“For sure Ray Wise’s words as Leland Palmer had more weight than those of my father.” That is how Bulgarian writer, contemporary artist, and cinema blogger Anton Terziev describes the influence of Twin Peaks on his life when he was a teenager in 1992. Back then, post-communist Bulgaria was a bit like Douggie Jones, one of Kyle MacLachan’s characters in the new season: disorientated and no clue about what’s going on. It seems like the series gave the youngsters back then some kind of direction: “There was always this huge curiosity towards everything from the West that was beyond the imposed socialism norms. All mannerisms, clothes, haircuts, cars: everything in terms of trends was looked upon in great detail.”
In the absence of any other non-traditional series before or during its airing in Bulgaria, it became a curious mainstream hit the same year. Most likely, it is also the very first American series, or at least the first non-comedy and non-soap opera American series, broadcasted after the communism system fell in 1989. By 1992, the country was embarking on its long, painful, and in many ways still continuous transition into a properly functioning democracy.
“It’s really hard to distinguish my own memories of Twin Peaks from those of the public, but I think the hype was real”, says Terziev, while preparing his brand new exhibition at Sofia’s The Red House. “In retrospect, it’s obvious that it was a real punch in the face of those who thought narrative could only come in the most plain kind of realism. It was something bizarre, foreign. You can’t really make sense of it, and that makes it so charming. Sherilyn Fenn and Mädchen Amick looked so unreachable and painfully sexy to my psyche. I remember some kind of a dark influence, like it wanted me to enter territories that were not in my control – although I was probably just easy to scare.”
But isn’t it strange that the humour and the abstract reality of Twin Peaks so easily clicked with the Bulgarian audience? Or in Audrey Horne’s words: “Isn’t it too dreamy?”
“Abstract? Everything looked abstract in Bulgaria back then”, says cinema critic Anita Dimitrova from the long-running Sega newspaper. She’s not sure if everyone was in front of their TV sets, waiting for the next episode to air, or if the streets were empty just because there was nothing to do outside. However, it certainly was Bulgaria’s introduction to David Lynch, whereas before, his movies were only known to the biggest cinephiles. “Wild at Heart was shown at festivals, but there wasn’t much of an audience for it back then”, concludes Dimitrova.
According to Yanko Terziev, cinema critic of Capital, another long-running newspaper, Twin Peaks was also the first movie or series to introduce tie-in books with the release of The Secret Diary of Laura Palmer and The Authobiography of F.B.I. Special Agent Dale Cooper: My Life, My Tapes. According to him, they sold more than 100,000 copies each – in comparison, today even a popular book rarely goes beyond a few thousand copies. Those two books were re-released in Bulgarian earlier this year, along with the lengthy The Secret History of Twin Peaks.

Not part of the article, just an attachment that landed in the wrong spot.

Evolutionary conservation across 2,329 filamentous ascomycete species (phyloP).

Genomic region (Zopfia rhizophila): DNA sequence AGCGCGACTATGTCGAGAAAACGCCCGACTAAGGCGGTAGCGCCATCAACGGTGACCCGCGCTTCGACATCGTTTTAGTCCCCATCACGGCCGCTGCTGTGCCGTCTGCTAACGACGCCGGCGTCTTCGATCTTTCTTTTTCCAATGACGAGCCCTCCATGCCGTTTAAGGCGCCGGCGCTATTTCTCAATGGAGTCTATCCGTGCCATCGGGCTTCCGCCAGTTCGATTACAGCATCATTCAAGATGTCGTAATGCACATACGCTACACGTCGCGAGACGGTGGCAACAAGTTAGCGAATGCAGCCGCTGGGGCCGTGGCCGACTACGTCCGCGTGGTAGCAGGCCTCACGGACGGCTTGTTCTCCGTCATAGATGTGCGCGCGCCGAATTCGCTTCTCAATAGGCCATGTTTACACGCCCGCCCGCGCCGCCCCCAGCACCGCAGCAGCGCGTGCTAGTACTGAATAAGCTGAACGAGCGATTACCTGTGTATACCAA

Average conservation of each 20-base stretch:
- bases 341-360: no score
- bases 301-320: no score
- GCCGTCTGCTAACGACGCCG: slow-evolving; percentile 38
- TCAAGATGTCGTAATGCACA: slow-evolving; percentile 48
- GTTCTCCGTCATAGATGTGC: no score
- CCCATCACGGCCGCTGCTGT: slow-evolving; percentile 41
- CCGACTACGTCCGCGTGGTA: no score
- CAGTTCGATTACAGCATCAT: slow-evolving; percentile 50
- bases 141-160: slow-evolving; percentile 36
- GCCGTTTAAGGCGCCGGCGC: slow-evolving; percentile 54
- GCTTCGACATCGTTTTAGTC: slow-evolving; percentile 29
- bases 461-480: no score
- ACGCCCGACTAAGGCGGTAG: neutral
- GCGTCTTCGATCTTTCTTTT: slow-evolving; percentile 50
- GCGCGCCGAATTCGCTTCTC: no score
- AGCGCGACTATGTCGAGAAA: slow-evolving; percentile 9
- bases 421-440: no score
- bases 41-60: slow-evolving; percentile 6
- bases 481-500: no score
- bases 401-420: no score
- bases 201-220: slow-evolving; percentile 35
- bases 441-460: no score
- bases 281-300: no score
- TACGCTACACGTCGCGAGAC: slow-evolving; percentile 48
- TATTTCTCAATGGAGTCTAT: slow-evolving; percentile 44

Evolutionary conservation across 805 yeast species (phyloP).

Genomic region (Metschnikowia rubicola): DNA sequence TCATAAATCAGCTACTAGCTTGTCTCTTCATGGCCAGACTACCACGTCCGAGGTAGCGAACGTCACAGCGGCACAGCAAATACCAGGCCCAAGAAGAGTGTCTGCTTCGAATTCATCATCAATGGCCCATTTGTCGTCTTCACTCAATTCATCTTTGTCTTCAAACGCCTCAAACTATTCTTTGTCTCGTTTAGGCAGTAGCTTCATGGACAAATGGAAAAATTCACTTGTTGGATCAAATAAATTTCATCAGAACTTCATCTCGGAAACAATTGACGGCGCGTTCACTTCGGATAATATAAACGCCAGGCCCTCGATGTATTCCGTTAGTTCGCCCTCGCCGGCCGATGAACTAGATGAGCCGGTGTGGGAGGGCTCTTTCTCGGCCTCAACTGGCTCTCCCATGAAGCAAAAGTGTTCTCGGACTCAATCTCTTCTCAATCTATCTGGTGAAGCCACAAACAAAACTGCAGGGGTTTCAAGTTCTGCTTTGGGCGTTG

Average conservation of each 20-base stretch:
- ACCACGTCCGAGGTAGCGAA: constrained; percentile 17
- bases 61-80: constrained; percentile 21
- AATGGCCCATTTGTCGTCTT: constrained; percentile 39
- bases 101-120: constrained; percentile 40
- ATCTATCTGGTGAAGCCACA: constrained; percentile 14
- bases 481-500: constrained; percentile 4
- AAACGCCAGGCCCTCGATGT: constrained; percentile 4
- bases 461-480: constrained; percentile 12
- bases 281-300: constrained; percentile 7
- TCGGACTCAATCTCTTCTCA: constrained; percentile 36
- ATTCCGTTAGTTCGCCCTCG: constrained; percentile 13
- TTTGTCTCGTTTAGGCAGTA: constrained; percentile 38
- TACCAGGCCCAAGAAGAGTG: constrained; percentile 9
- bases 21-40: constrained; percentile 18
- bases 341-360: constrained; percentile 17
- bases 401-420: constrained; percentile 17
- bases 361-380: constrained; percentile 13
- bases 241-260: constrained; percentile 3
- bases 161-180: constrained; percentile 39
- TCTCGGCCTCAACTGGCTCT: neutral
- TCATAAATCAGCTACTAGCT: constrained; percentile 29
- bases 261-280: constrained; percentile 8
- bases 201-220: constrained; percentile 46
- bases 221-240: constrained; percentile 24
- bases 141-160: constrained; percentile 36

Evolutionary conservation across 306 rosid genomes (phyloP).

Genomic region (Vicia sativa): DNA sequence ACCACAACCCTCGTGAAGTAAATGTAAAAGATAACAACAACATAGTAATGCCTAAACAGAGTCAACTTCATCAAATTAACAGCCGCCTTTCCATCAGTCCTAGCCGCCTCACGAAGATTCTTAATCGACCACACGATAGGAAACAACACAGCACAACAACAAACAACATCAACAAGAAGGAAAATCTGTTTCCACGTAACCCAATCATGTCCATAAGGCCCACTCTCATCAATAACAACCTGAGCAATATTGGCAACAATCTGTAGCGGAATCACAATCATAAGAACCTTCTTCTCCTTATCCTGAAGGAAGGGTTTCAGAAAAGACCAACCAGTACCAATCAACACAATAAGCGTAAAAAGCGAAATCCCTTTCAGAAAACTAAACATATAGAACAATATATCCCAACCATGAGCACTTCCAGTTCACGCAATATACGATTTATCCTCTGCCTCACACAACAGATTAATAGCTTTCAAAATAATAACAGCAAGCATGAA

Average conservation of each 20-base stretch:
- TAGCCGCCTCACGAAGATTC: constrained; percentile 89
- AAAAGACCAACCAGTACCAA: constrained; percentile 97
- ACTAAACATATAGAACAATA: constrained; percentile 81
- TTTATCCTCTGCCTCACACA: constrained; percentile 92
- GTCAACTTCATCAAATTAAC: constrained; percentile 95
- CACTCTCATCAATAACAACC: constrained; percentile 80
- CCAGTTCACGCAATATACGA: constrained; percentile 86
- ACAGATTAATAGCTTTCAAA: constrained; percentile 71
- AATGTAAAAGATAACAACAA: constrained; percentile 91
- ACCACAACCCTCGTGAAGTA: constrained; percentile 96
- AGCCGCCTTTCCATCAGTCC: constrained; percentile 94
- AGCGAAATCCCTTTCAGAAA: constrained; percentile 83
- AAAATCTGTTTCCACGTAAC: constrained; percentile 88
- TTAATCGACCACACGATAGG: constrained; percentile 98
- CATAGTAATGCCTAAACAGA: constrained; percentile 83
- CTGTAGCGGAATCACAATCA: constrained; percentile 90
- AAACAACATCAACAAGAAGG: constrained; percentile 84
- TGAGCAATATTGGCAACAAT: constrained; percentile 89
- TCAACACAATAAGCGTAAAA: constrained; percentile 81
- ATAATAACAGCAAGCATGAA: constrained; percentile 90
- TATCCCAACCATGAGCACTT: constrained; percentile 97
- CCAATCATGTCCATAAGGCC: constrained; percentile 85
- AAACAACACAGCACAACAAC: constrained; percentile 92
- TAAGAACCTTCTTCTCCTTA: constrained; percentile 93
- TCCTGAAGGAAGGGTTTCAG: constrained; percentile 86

In addition to all the new questions raised by the mental third season, the new episodes also brought many new characters like agent Tammy Preston, often next to David Lynch’s character Gordon Cole, deputy director of the FBI. The actress playing Tammy is singer and occasional Lynch collaborator Chrysta Bell, who will perform on November 17 at Sofia Live Club. Detail: all the early bird tickets to the show are already sold out.
“I was 12-13 years old, and had just discovered Stephen King and rock’n’roll. I also lived on the outskirts of a small town which, despite the cultural differences, was actually not so different from Twin Peaks”, says Tsvetan Tsvetanov, promoter of Chrysta Bell’s concert, and radio host at the Bulgarian National Radio and main figure behind Alarma Punk Jazz – a music platform under which he organized dozens of underground events in the last decade. Chrysta Bell is one of his most high-profile bookings.
“Yes, there was massive hype. When you have such well-devoloped characters and a sufficient amount of great dialogue, you can pass the most abstract ideas among the most conventional audience. But maybe it’s not just that. We should not overlook the fact that when Twin Peaks appeared, not only here but also on a global level, what was considered the general audience back then, isn’t what the general audience is right now. There was this hunger, thirst, and curiosity about other kind of dimensions – something that’s not so strong around all the technology involved in our lives and this universal accessibility we have now. There was also a conscious and subconscious need for, and a pleasure from, experiencing the unknown. Today, we think we know everything, and that we can have it all with just a few clicks”.
For 29-year-old Martina Vacheva from Plovdiv, the winner of this year’s BASA contemporary art award, the series is part of her devolopment as a painter. Hence, in 2015 she made a zine, dedicated to the characters in the series. Subsequently, they also became part of her debut show Serialiti, in which she recreates different characters and celebrities that have become pop culture icons in the 90s and early 2000s.
In her words, “what has continuously attracted me to the world of Twin Peaks is the vivid visual language. It reminds me of a lively surreal picture of dreams that recreates the theme of the two-sided human nature – of good and evil, of the visible and hidden, of everything that the human psyche can hide. But we see only a small part of it, because the rest remains deeply locked in another dimension in us. It is something that remains up to date and forever in time, and we’re understanding it over and over again through different forms.”